The following aspect of my reading habits has not changed: reading is one of the very few times I do Only One Thing. Anyone with a uterus knows what I’m talking about: I multitask. Most of the time, I’m researching, writing, using Twitter, writing email, and listening to music. Or, I’m washing bottles and plates, making lunches, serving and preparing dinner, talking to Hubby, refereeing fights over Lego Sir Topham Hat, and possibly also snacking. I never do just one thing at a time. My heroine is Christina Dodd’s three armed lady from Castles in the Sky – she’s my avatar. Do you know how much I could accomplish with one extra arm!?

But when I’m reading, I do one thing and one thing only because I can’t read and focus on anything else.

For that reason, I adore the comfort and simplicity of a dedicated electronic reading device. I don’t want to have things beeping and alerting me and tempting me to Google whether the price has dropped on that giant thing I wanted. I want to do the one thing that restores my mental batteries and gives me the utter mental isolation and thoughtful peace I crave when I’m exhausted: just reading, nothing but reading, and only, exceptionally reading.

But if I am honest with myself, I admit to being lured by the following:

1. Twitter: I do like to chat idly with people about what I’m reading while I’m reading it. I am beginning to crave that connection and keep my iPhone or my laptop near me when I read. I fear this distraction and yet indulge it.

2. Note taking: I like having the ability to take notes on what I’m reading for review purposes, and have moved away from taking notes within the device on which I read. The very best for me is Google Docs or a text file saved to my Dropbox, which I can access from anywhere when I’m writing. My needs on that are relatively unique, but I know many people annotate while reading, so I may not be as alone in that one as I suspect.

3. Reminders: I always remember Crap I Should Be Doing when I sit down to read. So I tend to keep my phone near by to put a reminder on it to do something – later. I have to get more aggressive about my own reading/relaxation time, but I tend to get all anxious about forgetting whatever it is that I remembered while reading to the point that I can’t lose myself in the story again. (Neuroses: there’s an app for that).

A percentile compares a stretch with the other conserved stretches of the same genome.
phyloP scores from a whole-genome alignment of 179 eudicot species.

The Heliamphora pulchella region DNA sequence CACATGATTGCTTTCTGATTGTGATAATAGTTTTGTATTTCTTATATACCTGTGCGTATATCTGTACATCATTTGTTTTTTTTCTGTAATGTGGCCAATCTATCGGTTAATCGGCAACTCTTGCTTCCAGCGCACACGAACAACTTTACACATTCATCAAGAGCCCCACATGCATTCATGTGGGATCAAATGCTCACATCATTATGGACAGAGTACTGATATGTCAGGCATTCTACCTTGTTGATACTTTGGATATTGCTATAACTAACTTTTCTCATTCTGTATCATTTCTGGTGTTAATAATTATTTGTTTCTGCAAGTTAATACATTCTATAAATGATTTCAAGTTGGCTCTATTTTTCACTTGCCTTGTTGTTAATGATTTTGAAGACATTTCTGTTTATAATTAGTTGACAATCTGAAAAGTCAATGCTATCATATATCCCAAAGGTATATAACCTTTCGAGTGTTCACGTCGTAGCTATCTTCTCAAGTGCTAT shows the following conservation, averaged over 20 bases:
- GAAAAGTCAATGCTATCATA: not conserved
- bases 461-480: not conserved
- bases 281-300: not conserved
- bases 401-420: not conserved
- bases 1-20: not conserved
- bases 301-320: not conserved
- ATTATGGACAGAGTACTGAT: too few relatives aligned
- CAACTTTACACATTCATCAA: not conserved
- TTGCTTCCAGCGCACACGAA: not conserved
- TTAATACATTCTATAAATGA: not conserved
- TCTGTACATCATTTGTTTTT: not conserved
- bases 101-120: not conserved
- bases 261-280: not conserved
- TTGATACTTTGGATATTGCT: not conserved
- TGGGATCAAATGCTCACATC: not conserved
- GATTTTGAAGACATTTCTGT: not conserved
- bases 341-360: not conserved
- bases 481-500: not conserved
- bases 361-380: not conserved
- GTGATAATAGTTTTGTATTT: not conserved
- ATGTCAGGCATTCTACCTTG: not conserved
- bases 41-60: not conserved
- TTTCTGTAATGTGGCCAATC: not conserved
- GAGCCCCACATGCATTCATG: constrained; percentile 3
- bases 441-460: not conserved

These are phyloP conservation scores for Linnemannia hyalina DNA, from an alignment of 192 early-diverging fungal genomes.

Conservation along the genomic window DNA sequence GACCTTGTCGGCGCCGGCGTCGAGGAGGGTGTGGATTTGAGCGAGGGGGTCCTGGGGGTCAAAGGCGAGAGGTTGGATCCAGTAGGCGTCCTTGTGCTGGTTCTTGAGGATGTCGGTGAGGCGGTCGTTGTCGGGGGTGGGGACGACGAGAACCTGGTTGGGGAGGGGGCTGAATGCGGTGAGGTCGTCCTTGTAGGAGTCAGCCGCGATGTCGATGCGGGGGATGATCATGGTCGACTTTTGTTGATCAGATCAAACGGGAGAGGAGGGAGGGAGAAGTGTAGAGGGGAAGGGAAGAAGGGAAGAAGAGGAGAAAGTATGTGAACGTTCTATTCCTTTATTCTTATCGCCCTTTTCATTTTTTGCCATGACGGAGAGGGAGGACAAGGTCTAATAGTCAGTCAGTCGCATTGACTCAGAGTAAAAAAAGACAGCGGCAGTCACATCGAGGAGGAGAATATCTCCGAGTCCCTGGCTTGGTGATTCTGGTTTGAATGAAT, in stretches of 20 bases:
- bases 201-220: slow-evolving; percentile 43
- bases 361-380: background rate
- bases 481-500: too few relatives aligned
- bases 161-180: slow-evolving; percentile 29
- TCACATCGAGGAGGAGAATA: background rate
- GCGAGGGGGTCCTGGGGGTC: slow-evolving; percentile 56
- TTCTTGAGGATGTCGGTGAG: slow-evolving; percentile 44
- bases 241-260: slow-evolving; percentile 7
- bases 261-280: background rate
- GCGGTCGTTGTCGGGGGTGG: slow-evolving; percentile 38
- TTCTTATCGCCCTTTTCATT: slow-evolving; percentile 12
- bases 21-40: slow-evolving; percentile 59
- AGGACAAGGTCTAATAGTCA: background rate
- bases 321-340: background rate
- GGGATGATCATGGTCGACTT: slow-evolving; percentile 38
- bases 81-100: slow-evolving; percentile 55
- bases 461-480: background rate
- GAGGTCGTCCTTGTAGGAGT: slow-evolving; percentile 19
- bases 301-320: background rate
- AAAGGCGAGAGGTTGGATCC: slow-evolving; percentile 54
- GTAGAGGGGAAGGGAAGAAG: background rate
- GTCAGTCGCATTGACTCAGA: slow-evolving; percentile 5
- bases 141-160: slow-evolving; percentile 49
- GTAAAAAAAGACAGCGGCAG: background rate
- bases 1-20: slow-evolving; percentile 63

As the multi-feature devices seem imminent, I find myself resisting the idea outright and thinking that I’ll remain with the e-Ink reader and a nearby laptop or iPhone, because no, no, no, I cannot tolerate any more distractions. But as I list all the things that have changed about my reading style and process, I think I need to tell myself to get over it and move forward – a multifunction device might work better for me. Even though I fear the loss of reading time because of the distraction of other functions and programs, I admit the allure of efficient convergence of my favorite reading program and the ancillary features I use.

The biggest problem remains my eyesight. If I read for too long on my iPhone, my left eyeball literally begins to throb and feels like someone has skewered it with a chopstick. I jack up the text size but the small reading space itself is terrible for me. The e-Ink, which I crank up to YES YOU CAN READ OVER MY SHOULDER… FROM SPACE text size, is so wonderful, I can’t even tell you. I can read without my glasses. I can’t brush my teeth without my eyeglasses, but e-Ink, oh, you wonderful retro beautiful thing, you. I can’t see myself embracing an LCD screen unless I have some serious control over the text size, layout, contrast, and foreground/background colors.

So maybe folks looking at the future of reading and reading devices aren’t throwing around predictions like a drunken fortune teller as much as I thought. The advanced connectivity to other readers has changed the way I sit and read, the way I read books when others are so easily available, and the way I think about reading. I read with a mind on reviewing, and reviewing for me is a conversation, so I converse while reading – and perhaps I will prefer having one device that converges everything I do so I don’t ever have to rise up from the couch.